Tuesday, February 7, 2012

Going There

(Ok, this is about writing and art, not OWS. But I think it's relevant and you might enjoy reading it and it's just been gathering dust on my hard drive for months at this point. And I wanted to share my brilliance because I have an unimaginably large but delicate ego that needs constant feeding. So anyway:)

So, I asked myself this evening, “Self, why are you doing this? Why are you getting so worked up about Art and its workings and how to work it?”

It’s not that I talk to myself out of misplaced megalomania. I know exactly where my megalomania is, thank you. (Right here, next to me, purring…)

No, I like to think that it focuses me, this whole talking to myself thing. I am a captive audience, and sometimes it is useful having an audience when facing the daunting monolith of Art. And this whole writing-publishing-making-selling/out Art-Thing is really complicated for me, especially as I haven’t been able to define art, let alone why I did it and why I want to keep doing it and what makes it work (for me).

Why am I trying to make Art?

Is it the human animal’s selfish, terrified response to its own cold mortality and the desire to somehow live forever in song or story or graffiti? (“Look on my artistic works, ye literati, and despair!”)

Is it the need to share a fragment of what is going on in one’s own head with someone else? To communicate something more than the distant location of ripening fruit, to manage interpersonal power imbalances and spread cultural survival memes using symbols that are inherently both priceless and have no specified value?  (“I’ll show you my epiphany if you show me yours.”)

Do I want validation from my betters, do I want eyeballs from my peers, do I want money from, well, everyone? Especially Hollywood? (“Fame and fortune, fortune and fame!”)

Flail. Tremble. Retreat. Remember. Repeat.

Back in my first year at college when I lived a rich and quirky virtual life on Lambda Moo (which was sort of a free, text-based Second Life), I think my favorite hobby was collecting souls. I was neither an agent for Heaven nor Hell, and I never bought anything. But if someone was willing to give me their electric soul, I would care for it respectfully. I added their user name to my list with the same sense of sacred trust that the wrinkled but purposeful museum curator has when he dusts the exhibit cases in the older rooms with the dark wood paneling and hand-lettered notes. 

In the here and now, I love it when people trust me with their imagination and time; I think it is probably the closest reality equivalent to a swappable soul. Both situations give me the same good feeling of being part of a community that respects and encourages my cleverness, anyway.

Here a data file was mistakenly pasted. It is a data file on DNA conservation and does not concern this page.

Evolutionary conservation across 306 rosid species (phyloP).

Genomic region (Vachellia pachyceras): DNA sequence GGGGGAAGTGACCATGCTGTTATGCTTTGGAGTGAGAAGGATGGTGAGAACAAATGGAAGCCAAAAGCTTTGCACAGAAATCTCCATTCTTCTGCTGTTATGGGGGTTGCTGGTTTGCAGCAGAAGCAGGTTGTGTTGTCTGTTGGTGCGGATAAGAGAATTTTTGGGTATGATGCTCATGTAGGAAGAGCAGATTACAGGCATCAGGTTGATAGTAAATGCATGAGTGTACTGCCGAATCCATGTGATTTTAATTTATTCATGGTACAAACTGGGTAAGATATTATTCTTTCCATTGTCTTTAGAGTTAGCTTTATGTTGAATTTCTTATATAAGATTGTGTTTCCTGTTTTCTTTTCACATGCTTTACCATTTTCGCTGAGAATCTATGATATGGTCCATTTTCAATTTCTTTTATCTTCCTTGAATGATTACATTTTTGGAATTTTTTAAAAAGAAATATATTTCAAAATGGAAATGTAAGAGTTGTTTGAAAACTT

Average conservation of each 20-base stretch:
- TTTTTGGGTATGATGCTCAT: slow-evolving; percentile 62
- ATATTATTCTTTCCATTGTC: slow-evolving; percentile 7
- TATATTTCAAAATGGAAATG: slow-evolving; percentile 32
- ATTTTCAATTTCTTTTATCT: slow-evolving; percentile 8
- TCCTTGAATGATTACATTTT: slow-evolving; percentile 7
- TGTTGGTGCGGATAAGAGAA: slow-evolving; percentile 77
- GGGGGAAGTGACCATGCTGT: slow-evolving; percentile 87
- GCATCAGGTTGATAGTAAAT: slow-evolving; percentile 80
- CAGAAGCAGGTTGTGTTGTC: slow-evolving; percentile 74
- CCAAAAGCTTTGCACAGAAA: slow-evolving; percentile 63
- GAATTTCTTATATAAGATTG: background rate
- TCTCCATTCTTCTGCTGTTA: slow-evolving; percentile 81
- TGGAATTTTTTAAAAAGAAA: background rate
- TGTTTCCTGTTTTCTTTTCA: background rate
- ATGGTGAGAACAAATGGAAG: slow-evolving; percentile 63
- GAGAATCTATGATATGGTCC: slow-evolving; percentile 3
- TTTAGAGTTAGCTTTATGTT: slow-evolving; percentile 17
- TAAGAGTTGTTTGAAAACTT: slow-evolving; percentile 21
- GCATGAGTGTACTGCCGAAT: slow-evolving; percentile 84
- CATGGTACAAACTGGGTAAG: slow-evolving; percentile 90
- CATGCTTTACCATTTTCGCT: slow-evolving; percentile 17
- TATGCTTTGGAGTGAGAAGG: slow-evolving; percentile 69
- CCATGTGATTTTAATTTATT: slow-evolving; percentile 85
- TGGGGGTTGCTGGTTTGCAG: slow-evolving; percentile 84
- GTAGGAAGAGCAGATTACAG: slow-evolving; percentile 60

For all that starving artists are caricatured as living lives of lonely isolation, it seems to me that the most interesting art comes from communities: Warhol wasn’t painting in a vacuum, the Inklings nurtured the creators of both Middle Earth and Narnia, the Algonquin Round Table is as fabled as King Arthur’s. 

I’ve been part of many online communities, and the hosts are often asked how they did it by people who would like to copy their success in a repeatable, lucrative way. I think the Why is just as interesting as the How. Why are people drawn to like-minded souls, and why do we invest our time and eyeballs and even money to participate in healthy, happy communities of invisible friends?

I don’t know. Maybe we are all lonely artists, starving for something more than ripe fruit. I don’t know what the big Want is or where it came from. But the little wants are easier to confront, somehow, after I acknowledge I write in the shadow of the big one.

Why do I want an audience? Why not make Art just for myself and not worry about the ways and means of publication?

I know my creative impulse is not satisfied by writing my words and putting them away in a drawer. I honor Emily Dickinson, even though no one knew about her poetry until she was dead. Her words are not less without her. 

But with her living presence, might they have been more? She gave the future everything but herself.

For myself, I want to imagine a thousand futures and worlds and ever-afters. I want to get swept up into the hero’s epic journey. But I don’t want to be lonely; I want to go with friends. 

I want to make Art in front of others because if you trust me with a piece of your mind, then we will both go there and back again. We will live-- for a brief but shining moment—forever. 


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